Background: Hyponatremia (serum sodium concentration, <135 mmol per liter) is a predictor of death among patients with chronic heart failure and cirrhosis. At present, therapy for acute and chronic hyponatremia is often ineffective and poorly tolerated. We investigated whether tolvaptan, an orally active vasopressin V(2)-receptor antagonist that promotes aquaresis--excretion of electrolyte-free water--might be of benefit in hyponatremia.
Methods: In two multicenter, randomized, double-blind, placebo-controlled trials, the efficacy of tolvaptan was evaluated in patients with euvolemic or hypervolemic hyponatremia. Patients were randomly assigned to oral placebo (223 patients) or oral tolvaptan (225) at a dose of 15 mg daily. The dose of tolvaptan was increased to 30 mg daily and then to 60 mg daily, if necessary, on the basis of serum sodium concentrations. The two primary end points for all patients were the change in the average daily area under the curve for the serum sodium concentration from baseline to day 4 and the change from baseline to day 30.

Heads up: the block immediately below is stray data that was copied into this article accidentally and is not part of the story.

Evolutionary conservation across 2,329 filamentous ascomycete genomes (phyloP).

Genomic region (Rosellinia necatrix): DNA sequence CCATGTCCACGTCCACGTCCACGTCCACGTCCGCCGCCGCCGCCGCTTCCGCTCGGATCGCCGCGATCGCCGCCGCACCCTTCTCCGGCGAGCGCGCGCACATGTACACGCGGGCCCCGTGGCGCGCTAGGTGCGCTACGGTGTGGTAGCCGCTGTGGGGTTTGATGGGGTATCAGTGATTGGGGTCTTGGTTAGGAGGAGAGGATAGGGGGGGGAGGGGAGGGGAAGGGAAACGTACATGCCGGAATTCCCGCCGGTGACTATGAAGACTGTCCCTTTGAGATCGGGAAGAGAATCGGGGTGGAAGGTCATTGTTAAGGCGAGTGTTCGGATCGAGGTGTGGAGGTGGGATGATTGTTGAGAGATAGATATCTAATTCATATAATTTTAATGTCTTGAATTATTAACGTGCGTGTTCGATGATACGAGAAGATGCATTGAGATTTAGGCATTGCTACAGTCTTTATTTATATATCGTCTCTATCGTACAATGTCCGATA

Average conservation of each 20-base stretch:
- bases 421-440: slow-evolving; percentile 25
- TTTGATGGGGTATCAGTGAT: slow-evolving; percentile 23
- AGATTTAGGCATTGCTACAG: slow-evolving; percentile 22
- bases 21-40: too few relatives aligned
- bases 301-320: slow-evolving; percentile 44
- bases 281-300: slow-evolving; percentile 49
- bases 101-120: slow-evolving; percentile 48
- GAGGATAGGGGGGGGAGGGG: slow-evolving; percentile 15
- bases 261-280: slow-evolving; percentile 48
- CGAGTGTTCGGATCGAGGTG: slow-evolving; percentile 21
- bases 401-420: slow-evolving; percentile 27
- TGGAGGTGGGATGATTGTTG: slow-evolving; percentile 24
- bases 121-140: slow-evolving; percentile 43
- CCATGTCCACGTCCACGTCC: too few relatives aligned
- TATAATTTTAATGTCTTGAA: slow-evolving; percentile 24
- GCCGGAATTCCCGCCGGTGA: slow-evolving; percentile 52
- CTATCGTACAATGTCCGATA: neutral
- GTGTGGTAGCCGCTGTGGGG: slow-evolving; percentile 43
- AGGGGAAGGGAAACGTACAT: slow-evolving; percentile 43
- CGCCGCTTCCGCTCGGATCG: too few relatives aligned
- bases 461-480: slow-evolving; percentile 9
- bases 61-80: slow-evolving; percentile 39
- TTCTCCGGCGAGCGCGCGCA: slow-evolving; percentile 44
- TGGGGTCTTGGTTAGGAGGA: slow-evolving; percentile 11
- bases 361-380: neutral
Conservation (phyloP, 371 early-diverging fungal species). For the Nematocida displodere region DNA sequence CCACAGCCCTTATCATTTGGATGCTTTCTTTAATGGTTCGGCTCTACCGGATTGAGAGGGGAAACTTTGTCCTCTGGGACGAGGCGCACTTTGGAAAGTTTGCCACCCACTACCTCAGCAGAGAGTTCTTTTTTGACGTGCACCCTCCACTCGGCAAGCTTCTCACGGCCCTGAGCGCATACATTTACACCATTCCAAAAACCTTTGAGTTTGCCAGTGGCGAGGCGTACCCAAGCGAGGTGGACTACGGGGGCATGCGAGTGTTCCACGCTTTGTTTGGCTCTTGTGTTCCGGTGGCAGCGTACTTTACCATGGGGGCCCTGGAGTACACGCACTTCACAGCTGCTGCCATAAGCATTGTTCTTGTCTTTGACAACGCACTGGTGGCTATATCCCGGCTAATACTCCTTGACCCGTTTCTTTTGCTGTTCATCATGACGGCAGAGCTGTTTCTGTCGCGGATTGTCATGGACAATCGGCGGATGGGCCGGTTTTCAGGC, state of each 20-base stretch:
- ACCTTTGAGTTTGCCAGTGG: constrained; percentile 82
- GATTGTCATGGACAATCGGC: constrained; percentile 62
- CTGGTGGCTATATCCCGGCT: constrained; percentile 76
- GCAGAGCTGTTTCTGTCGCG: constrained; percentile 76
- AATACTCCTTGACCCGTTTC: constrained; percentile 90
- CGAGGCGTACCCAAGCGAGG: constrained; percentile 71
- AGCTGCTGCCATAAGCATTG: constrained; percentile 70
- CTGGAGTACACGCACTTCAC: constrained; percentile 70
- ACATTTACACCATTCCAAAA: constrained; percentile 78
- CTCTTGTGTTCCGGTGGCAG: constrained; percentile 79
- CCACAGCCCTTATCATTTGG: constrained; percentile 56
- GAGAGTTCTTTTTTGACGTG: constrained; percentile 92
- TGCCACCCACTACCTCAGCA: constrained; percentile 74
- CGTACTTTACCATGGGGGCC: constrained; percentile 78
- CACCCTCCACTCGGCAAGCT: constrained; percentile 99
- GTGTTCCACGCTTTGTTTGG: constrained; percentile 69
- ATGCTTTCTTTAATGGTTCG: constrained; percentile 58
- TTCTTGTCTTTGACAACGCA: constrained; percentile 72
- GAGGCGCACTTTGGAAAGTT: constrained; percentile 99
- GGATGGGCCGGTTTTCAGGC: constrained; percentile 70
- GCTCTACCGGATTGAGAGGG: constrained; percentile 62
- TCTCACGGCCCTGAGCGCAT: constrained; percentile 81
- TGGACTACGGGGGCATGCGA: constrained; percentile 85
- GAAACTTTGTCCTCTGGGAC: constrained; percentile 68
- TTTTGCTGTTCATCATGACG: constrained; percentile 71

Results: Serum sodium concentrations increased more in the tolvaptan group than in the placebo group during the first 4 days (P<0.001) and after the full 30 days of therapy (P<0.001). The condition of patients with mild or marked hyponatremia improved (P<0.001 for all comparisons). During the week after discontinuation of tolvaptan on day 30, hyponatremia recurred. Side effects associated with tolvaptan included increased thirst, dry mouth, and increased urination. A planned analysis that combined the two trials showed significant improvement from baseline to day 30 in the tolvaptan group according to scores on the Mental Component of the Medical Outcomes Study 12-item Short-Form General Health Survey.
Conclusions: In patients with euvolemic or hypervolemic hyponatremia, tolvaptan, an oral vasopressin V2-receptor antagonist, was effective in increasing serum sodium concentrations at day 4 and day 30. (ClinicalTrials.gov numbers, NCT00072683 [ClinicalTrials.gov] [SALT-1] and NCT00201994 [ClinicalTrials.gov] [SALT-2].).